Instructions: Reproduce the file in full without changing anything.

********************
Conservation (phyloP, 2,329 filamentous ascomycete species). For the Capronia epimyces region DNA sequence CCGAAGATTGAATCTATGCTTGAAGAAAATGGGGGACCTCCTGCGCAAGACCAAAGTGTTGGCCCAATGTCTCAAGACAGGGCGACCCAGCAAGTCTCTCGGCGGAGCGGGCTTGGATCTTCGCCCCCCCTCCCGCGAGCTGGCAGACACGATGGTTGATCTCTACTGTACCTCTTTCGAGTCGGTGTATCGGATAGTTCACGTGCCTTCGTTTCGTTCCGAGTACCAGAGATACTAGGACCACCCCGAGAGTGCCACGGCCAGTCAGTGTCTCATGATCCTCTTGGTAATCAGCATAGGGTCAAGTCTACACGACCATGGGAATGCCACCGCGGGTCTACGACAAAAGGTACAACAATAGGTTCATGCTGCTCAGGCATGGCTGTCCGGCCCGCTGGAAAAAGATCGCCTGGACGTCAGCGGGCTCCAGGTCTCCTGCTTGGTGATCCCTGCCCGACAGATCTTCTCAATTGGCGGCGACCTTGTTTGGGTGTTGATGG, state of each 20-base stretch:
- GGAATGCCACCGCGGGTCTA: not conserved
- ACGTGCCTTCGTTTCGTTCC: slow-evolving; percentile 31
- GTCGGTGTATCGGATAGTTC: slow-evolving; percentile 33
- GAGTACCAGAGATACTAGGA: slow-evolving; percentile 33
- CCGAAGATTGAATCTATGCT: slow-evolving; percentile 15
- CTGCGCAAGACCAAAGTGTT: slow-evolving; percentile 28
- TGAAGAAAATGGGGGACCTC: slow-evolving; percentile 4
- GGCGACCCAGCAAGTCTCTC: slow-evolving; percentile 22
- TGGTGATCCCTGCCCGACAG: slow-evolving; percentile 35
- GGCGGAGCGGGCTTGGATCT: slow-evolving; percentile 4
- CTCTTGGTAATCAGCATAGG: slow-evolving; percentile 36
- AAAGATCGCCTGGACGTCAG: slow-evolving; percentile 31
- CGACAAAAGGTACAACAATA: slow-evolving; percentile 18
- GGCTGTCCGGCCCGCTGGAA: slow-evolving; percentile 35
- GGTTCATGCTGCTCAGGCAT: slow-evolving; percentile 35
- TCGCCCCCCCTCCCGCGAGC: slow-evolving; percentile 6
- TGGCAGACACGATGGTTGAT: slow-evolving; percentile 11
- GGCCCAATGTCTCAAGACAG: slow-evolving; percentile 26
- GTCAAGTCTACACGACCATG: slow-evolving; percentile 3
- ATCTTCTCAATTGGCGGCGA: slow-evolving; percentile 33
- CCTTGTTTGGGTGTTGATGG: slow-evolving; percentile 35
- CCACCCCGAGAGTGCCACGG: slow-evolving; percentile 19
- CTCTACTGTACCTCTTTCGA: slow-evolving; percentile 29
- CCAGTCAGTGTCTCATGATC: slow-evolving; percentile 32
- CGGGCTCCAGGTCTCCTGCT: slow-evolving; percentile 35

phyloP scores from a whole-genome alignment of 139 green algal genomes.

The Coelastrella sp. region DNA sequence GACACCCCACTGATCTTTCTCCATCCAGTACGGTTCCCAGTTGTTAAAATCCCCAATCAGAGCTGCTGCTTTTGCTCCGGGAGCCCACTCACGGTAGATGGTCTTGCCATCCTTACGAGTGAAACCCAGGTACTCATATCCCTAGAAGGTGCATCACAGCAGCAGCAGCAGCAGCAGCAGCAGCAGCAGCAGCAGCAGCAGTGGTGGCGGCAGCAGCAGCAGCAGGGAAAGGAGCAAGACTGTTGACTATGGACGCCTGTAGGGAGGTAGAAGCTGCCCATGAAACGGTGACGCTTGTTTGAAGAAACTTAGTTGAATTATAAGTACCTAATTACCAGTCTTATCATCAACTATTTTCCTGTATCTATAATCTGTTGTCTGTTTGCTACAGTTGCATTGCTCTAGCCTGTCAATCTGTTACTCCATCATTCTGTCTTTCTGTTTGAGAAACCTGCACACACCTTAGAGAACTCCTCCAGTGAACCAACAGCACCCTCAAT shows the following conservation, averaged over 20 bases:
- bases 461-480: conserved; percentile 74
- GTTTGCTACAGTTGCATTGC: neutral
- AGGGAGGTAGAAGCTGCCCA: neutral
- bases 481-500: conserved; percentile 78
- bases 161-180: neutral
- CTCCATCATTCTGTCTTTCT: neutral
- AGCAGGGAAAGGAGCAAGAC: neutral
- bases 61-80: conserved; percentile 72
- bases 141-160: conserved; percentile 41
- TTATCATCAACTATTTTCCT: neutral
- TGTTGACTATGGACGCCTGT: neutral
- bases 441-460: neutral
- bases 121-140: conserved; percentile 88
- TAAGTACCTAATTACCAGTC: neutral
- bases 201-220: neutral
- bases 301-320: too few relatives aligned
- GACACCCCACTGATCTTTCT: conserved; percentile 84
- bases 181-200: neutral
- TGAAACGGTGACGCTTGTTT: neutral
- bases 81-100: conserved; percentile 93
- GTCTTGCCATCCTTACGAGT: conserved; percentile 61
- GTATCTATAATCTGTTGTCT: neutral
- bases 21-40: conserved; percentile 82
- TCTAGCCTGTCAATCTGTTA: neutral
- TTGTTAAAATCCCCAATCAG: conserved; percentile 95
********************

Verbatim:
Conservation (phyloP, 2,329 filamentous ascomycete species). For the Capronia epimyces region DNA sequence CCGAAGATTGAATCTATGCTTGAAGAAAATGGGGGACCTCCTGCGCAAGACCAAAGTGTTGGCCCAATGTCTCAAGACAGGGCGACCCAGCAAGTCTCTCGGCGGAGCGGGCTTGGATCTTCGCCCCCCCTCCCGCGAGCTGGCAGACACGATGGTTGATCTCTACTGTACCTCTTTCGAGTCGGTGTATCGGATAGTTCACGTGCCTTCGTTTCGTTCCGAGTACCAGAGATACTAGGACCACCCCGAGAGTGCCACGGCCAGTCAGTGTCTCATGATCCTCTTGGTAATCAGCATAGGGTCAAGTCTACACGACCATGGGAATGCCACCGCGGGTCTACGACAAAAGGTACAACAATAGGTTCATGCTGCTCAGGCATGGCTGTCCGGCCCGCTGGAAAAAGATCGCCTGGACGTCAGCGGGCTCCAGGTCTCCTGCTTGGTGATCCCTGCCCGACAGATCTTCTCAATTGGCGGCGACCTTGTTTGGGTGTTGATGG, state of each 20-base stretch:
- GGAATGCCACCGCGGGTCTA: not conserved
- ACGTGCCTTCGTTTCGTTCC: slow-evolving; percentile 31
- GTCGGTGTATCGGATAGTTC: slow-evolving; percentile 33
- GAGTACCAGAGATACTAGGA: slow-evolving; percentile 33
- CCGAAGATTGAATCTATGCT: slow-evolving; percentile 15
- CTGCGCAAGACCAAAGTGTT: slow-evolving; percentile 28
- TGAAGAAAATGGGGGACCTC: slow-evolving; percentile 4
- GGCGACCCAGCAAGTCTCTC: slow-evolving; percentile 22
- TGGTGATCCCTGCCCGACAG: slow-evolving; percentile 35
- GGCGGAGCGGGCTTGGATCT: slow-evolving; percentile 4
- CTCTTGGTAATCAGCATAGG: slow-evolving; percentile 36
- AAAGATCGCCTGGACGTCAG: slow-evolving; percentile 31
- CGACAAAAGGTACAACAATA: slow-evolving; percentile 18
- GGCTGTCCGGCCCGCTGGAA: slow-evolving; percentile 35
- GGTTCATGCTGCTCAGGCAT: slow-evolving; percentile 35
- TCGCCCCCCCTCCCGCGAGC: slow-evolving; percentile 6
- TGGCAGACACGATGGTTGAT: slow-evolving; percentile 11
- GGCCCAATGTCTCAAGACAG: slow-evolving; percentile 26
- GTCAAGTCTACACGACCATG: slow-evolving; percentile 3
- ATCTTCTCAATTGGCGGCGA: slow-evolving; percentile 33
- CCTTGTTTGGGTGTTGATGG: slow-evolving; percentile 35
- CCACCCCGAGAGTGCCACGG: slow-evolving; percentile 19
- CTCTACTGTACCTCTTTCGA: slow-evolving; percentile 29
- CCAGTCAGTGTCTCATGATC: slow-evolving; percentile 32
- CGGGCTCCAGGTCTCCTGCT: slow-evolving; percentile 35

phyloP scores from a whole-genome alignment of 139 green algal genomes.

The Coelastrella sp. region DNA sequence GACACCCCACTGATCTTTCTCCATCCAGTACGGTTCCCAGTTGTTAAAATCCCCAATCAGAGCTGCTGCTTTTGCTCCGGGAGCCCACTCACGGTAGATGGTCTTGCCATCCTTACGAGTGAAACCCAGGTACTCATATCCCTAGAAGGTGCATCACAGCAGCAGCAGCAGCAGCAGCAGCAGCAGCAGCAGCAGCAGCAGTGGTGGCGGCAGCAGCAGCAGCAGGGAAAGGAGCAAGACTGTTGACTATGGACGCCTGTAGGGAGGTAGAAGCTGCCCATGAAACGGTGACGCTTGTTTGAAGAAACTTAGTTGAATTATAAGTACCTAATTACCAGTCTTATCATCAACTATTTTCCTGTATCTATAATCTGTTGTCTGTTTGCTACAGTTGCATTGCTCTAGCCTGTCAATCTGTTACTCCATCATTCTGTCTTTCTGTTTGAGAAACCTGCACACACCTTAGAGAACTCCTCCAGTGAACCAACAGCACCCTCAAT shows the following conservation, averaged over 20 bases:
- bases 461-480: conserved; percentile 74
- GTTTGCTACAGTTGCATTGC: neutral
- AGGGAGGTAGAAGCTGCCCA: neutral
- bases 481-500: conserved; percentile 78
- bases 161-180: neutral
- CTCCATCATTCTGTCTTTCT: neutral
- AGCAGGGAAAGGAGCAAGAC: neutral
- bases 61-80: conserved; percentile 72
- bases 141-160: conserved; percentile 41
- TTATCATCAACTATTTTCCT: neutral
- TGTTGACTATGGACGCCTGT: neutral
- bases 441-460: neutral
- bases 121-140: conserved; percentile 88
- TAAGTACCTAATTACCAGTC: neutral
- bases 201-220: neutral
- bases 301-320: too few relatives aligned
- GACACCCCACTGATCTTTCT: conserved; percentile 84
- bases 181-200: neutral
- TGAAACGGTGACGCTTGTTT: neutral
- bases 81-100: conserved; percentile 93
- GTCTTGCCATCCTTACGAGT: conserved; percentile 61
- GTATCTATAATCTGTTGTCT: neutral
- bases 21-40: conserved; percentile 82
- TCTAGCCTGTCAATCTGTTA: neutral
- TTGTTAAAATCCCCAATCAG: conserved; percentile 95